What are the Characteristics of Dyslexia?
The symptoms of dyslexia can differ from one child to another, and not all children with the condition will have troubles reading the same way. The symptoms are inconsistent and can even change within the same day and evolve differently as children grow.
What are the Characteristics of Dyslexia?
Problems with executive function: Executive function includes a wide range of complex cognitive skills that are responsible for planning tasks by breaking them down into steps. These steps could start with the task analysis and requirements, then organize and determine the time necessary to complete the task, structure the workload, set goals, evaluate the implemented actions, and adjust them based on the results, etc. Difficulty in executive development is one of the most common features of dyslexia. It means that any task that requires planning (examples: cleaning your room or finishing your homework) can pose a real challenge for children with dyslexia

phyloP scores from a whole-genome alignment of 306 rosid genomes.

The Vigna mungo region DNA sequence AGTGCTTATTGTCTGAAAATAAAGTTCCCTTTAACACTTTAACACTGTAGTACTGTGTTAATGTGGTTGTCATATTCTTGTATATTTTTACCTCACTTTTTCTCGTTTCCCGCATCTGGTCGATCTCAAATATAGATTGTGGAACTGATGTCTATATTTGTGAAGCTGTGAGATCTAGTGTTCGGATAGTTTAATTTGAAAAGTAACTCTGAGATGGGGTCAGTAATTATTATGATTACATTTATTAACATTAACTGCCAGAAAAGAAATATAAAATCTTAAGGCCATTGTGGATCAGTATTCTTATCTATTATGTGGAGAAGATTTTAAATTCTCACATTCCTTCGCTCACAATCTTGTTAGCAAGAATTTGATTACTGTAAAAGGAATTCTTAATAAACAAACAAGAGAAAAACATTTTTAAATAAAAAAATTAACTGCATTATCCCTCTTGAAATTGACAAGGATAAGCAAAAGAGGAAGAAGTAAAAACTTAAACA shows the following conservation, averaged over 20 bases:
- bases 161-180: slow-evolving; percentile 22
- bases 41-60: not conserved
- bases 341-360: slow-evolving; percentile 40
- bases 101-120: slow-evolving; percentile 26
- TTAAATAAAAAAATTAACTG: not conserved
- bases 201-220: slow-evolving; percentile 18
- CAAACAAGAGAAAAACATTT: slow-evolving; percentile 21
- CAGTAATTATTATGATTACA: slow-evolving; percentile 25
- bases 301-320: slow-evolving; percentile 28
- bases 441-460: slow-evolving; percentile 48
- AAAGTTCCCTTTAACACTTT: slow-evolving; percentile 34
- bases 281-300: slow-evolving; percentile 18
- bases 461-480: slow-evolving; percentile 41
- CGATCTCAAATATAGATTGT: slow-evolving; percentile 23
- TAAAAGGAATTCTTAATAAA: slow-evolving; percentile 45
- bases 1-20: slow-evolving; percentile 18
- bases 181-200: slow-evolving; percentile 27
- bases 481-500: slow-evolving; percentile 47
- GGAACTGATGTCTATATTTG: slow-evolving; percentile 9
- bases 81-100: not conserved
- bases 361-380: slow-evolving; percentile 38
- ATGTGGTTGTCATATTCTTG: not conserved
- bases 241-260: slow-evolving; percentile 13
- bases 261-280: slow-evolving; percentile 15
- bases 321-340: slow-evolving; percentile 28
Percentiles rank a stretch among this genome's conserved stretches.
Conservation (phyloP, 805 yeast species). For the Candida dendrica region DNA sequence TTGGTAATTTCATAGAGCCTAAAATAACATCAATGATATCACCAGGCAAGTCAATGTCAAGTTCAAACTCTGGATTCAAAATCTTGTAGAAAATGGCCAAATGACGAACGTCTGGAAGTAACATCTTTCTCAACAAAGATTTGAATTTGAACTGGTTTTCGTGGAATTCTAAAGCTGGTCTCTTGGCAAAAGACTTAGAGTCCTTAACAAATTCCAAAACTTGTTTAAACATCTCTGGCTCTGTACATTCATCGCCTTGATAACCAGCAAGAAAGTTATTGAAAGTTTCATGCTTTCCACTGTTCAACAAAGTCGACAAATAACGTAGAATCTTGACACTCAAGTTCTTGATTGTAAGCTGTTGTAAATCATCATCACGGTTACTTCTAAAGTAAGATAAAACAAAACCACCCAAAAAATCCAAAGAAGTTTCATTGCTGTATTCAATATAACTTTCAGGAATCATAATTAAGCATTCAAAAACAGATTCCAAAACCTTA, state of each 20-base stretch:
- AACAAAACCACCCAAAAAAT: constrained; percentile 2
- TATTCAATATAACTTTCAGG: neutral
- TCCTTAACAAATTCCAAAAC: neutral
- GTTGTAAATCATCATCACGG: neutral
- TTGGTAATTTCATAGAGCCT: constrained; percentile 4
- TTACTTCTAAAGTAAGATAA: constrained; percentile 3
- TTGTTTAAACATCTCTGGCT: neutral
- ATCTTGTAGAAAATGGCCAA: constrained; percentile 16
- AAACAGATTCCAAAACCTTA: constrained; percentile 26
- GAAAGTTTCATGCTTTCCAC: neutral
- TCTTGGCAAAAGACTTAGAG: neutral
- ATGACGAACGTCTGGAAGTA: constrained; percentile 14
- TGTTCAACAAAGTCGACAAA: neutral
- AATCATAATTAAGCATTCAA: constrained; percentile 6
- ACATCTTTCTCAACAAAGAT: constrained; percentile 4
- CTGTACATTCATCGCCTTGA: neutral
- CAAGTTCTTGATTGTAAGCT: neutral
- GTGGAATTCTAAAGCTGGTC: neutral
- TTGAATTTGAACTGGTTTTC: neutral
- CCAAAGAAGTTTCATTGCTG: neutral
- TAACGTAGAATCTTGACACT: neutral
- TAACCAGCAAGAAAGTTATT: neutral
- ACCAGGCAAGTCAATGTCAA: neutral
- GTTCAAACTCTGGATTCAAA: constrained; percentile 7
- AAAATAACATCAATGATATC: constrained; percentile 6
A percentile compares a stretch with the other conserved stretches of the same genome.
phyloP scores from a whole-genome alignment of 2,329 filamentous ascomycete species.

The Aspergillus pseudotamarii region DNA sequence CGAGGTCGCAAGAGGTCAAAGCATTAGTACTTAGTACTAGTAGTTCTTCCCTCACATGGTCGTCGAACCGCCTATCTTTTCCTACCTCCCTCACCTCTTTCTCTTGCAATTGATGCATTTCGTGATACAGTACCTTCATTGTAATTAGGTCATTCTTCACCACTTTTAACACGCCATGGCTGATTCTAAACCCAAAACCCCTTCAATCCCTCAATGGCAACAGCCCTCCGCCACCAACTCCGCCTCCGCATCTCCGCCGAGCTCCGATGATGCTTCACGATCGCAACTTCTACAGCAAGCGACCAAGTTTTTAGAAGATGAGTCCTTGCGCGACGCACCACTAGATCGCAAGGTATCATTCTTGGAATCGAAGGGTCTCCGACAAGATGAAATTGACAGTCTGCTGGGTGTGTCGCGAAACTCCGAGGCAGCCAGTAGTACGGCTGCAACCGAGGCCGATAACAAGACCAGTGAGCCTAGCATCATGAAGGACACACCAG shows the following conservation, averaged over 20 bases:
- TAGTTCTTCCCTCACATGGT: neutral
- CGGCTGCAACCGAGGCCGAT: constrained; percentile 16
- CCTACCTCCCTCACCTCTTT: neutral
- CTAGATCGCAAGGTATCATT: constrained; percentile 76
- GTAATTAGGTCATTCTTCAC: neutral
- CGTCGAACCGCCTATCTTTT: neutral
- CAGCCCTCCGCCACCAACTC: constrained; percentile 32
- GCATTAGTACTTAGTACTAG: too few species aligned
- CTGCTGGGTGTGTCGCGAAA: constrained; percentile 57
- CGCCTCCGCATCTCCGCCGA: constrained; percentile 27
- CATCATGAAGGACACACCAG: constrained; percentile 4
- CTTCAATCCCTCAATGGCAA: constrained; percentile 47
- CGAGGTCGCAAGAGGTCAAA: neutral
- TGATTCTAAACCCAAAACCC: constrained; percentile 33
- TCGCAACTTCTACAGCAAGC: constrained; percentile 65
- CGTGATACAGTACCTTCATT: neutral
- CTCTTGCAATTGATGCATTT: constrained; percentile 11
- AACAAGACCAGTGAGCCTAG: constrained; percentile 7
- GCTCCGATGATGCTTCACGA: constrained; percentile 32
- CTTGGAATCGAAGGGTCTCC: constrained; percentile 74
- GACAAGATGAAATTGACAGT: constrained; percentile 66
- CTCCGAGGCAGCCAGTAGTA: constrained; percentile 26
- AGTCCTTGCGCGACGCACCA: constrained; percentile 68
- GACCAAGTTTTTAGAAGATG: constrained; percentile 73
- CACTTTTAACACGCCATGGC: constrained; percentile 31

Difficulties with learning and communicating: Impaired ability to comprehend rapid instructions, or understand jokes or expressions that have a meaning not easily understood from the specific words (idioms), such as “out of the blue” which means something happens that was unexpected. Inability to learn new words and pronounce them correctly. Feeling insecurity when speaking or expressing ideas, etc.
Trouble with reading: Difficulties with decrypting and remembering any language codes or symbols, making reading hard. Children with dyslexia frequently misinterpret the pronunciation of words, and have problems processing and understanding what they read. Thus, they are oftentimes not very interested in books.